Michael Reinsch wrote:
> The idea now would be to extend this and to also allow dispatching on
> the other contexts, such as the caller's context. What is that "caller's
> context"? Well, this needs to be defined per implementation probably,
> but as the name suggests, this is something bound to the caller of a
> method.

I think the name collision problem might best be solved on a file-based
approach. It should work something like how the method namespace
partitioned by modules works on a class-based approach.

I mean, any source file should be able to state a, let's say, "layer" (I
don't have a better term for now), which is simiar to a module. Any
methods this file adds to existing classes/modules would be associated
to that layer. (*)

Now, any file which makes use of the extra methods added by the file
mentioned above should explicitely state that it uses the named layer.
This property wouldn't be inherited by other files when they require
this one.

This way, any library/application could define its own private layer of
methods, which all of the source files of the given package could state
to use - thus defining and using its own utility methods (added to core
classes or ones of other libraries). Yet this wouldn't conflict with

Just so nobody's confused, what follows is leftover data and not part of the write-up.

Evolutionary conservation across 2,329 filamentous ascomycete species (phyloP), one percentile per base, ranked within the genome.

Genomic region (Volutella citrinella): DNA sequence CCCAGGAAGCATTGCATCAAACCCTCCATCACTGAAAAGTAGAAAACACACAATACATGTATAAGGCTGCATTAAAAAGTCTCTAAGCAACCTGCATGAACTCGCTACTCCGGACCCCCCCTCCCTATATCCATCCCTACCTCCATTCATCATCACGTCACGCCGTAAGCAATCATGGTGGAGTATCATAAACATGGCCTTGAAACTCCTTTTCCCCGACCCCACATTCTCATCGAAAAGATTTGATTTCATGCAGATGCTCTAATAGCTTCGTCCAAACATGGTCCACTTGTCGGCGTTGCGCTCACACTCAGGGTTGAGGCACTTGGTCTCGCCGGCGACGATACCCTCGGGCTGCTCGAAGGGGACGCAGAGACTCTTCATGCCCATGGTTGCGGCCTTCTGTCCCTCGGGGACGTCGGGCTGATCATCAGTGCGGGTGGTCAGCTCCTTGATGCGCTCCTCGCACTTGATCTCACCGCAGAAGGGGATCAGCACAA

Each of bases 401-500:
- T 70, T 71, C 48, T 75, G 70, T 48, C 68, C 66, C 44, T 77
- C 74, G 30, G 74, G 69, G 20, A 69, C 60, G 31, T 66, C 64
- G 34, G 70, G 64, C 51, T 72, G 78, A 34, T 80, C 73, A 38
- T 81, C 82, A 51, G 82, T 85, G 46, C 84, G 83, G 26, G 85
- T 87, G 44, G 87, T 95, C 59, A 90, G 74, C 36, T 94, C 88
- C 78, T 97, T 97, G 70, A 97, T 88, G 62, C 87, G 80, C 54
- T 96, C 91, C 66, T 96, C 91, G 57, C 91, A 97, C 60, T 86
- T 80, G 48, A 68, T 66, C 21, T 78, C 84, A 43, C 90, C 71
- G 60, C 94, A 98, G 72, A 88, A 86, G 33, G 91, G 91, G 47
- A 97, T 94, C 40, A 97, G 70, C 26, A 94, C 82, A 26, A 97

other used packages' own private utility methods (because the layer
usage wouldn't be inherited from file to file).

Also, if an application wants to use those utility methods defined by
some library, it can do so, without disturbing other used libraries.

Does this make sense? Could it be implemented in a reasonable way?

mortee

(*) I propose using named layers instead of filenames themselves so that
multiple files could state the same layer - and this would also mean
they also use the layer they state. This way, every file of a given
package could state and use a single shared layer, in one step. This may
be simplified even further if the layer can be specified by the package
itself the file in question belongs to: then one would have to
explicitely use only other packages' layers, the current package's layer
would be included automatically.